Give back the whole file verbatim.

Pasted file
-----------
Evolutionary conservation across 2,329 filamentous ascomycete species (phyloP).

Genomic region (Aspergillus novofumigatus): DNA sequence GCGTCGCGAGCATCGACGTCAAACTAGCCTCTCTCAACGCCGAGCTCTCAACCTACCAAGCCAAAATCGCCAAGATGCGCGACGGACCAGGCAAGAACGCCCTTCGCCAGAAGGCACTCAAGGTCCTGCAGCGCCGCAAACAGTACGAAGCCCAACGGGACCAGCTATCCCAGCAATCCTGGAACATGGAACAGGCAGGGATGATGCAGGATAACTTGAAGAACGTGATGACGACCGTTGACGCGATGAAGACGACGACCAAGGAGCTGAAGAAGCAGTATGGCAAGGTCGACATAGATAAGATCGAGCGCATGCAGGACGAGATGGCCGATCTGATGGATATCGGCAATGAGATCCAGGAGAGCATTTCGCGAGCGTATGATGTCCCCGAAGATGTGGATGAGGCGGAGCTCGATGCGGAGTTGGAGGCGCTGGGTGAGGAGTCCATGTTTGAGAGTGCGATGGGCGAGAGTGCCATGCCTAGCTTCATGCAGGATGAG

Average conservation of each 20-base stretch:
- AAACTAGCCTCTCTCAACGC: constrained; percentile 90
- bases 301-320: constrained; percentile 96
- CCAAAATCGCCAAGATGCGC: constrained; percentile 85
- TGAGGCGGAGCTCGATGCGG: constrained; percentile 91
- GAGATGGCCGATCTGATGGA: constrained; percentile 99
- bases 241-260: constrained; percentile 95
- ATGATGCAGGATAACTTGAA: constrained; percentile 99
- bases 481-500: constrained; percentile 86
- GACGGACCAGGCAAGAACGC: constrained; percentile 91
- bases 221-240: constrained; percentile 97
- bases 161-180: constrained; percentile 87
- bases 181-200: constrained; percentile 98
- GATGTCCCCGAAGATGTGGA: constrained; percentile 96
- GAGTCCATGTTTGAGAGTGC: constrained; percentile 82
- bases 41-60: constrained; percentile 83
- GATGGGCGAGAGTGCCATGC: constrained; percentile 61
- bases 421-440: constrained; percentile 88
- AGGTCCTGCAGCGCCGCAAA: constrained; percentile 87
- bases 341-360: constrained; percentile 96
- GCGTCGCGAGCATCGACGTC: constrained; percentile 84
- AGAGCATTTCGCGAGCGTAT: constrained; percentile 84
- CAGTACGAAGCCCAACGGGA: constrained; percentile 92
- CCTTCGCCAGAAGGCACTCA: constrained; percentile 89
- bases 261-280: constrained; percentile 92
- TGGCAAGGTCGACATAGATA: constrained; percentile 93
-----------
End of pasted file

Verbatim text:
Evolutionary conservation across 2,329 filamentous ascomycete species (phyloP).

Genomic region (Aspergillus novofumigatus): DNA sequence GCGTCGCGAGCATCGACGTCAAACTAGCCTCTCTCAACGCCGAGCTCTCAACCTACCAAGCCAAAATCGCCAAGATGCGCGACGGACCAGGCAAGAACGCCCTTCGCCAGAAGGCACTCAAGGTCCTGCAGCGCCGCAAACAGTACGAAGCCCAACGGGACCAGCTATCCCAGCAATCCTGGAACATGGAACAGGCAGGGATGATGCAGGATAACTTGAAGAACGTGATGACGACCGTTGACGCGATGAAGACGACGACCAAGGAGCTGAAGAAGCAGTATGGCAAGGTCGACATAGATAAGATCGAGCGCATGCAGGACGAGATGGCCGATCTGATGGATATCGGCAATGAGATCCAGGAGAGCATTTCGCGAGCGTATGATGTCCCCGAAGATGTGGATGAGGCGGAGCTCGATGCGGAGTTGGAGGCGCTGGGTGAGGAGTCCATGTTTGAGAGTGCGATGGGCGAGAGTGCCATGCCTAGCTTCATGCAGGATGAG

Average conservation of each 20-base stretch:
- AAACTAGCCTCTCTCAACGC: constrained; percentile 90
- bases 301-320: constrained; percentile 96
- CCAAAATCGCCAAGATGCGC: constrained; percentile 85
- TGAGGCGGAGCTCGATGCGG: constrained; percentile 91
- GAGATGGCCGATCTGATGGA: constrained; percentile 99
- bases 241-260: constrained; percentile 95
- ATGATGCAGGATAACTTGAA: constrained; percentile 99
- bases 481-500: constrained; percentile 86
- GACGGACCAGGCAAGAACGC: constrained; percentile 91
- bases 221-240: constrained; percentile 97
- bases 161-180: constrained; percentile 87
- bases 181-200: constrained; percentile 98
- GATGTCCCCGAAGATGTGGA: constrained; percentile 96
- GAGTCCATGTTTGAGAGTGC: constrained; percentile 82
- bases 41-60: constrained; percentile 83
- GATGGGCGAGAGTGCCATGC: constrained; percentile 61
- bases 421-440: constrained; percentile 88
- AGGTCCTGCAGCGCCGCAAA: constrained; percentile 87
- bases 341-360: constrained; percentile 96
- GCGTCGCGAGCATCGACGTC: constrained; percentile 84
- AGAGCATTTCGCGAGCGTAT: constrained; percentile 84
- CAGTACGAAGCCCAACGGGA: constrained; percentile 92
- CCTTCGCCAGAAGGCACTCA: constrained; percentile 89
- bases 261-280: constrained; percentile 92
- TGGCAAGGTCGACATAGATA: constrained; percentile 93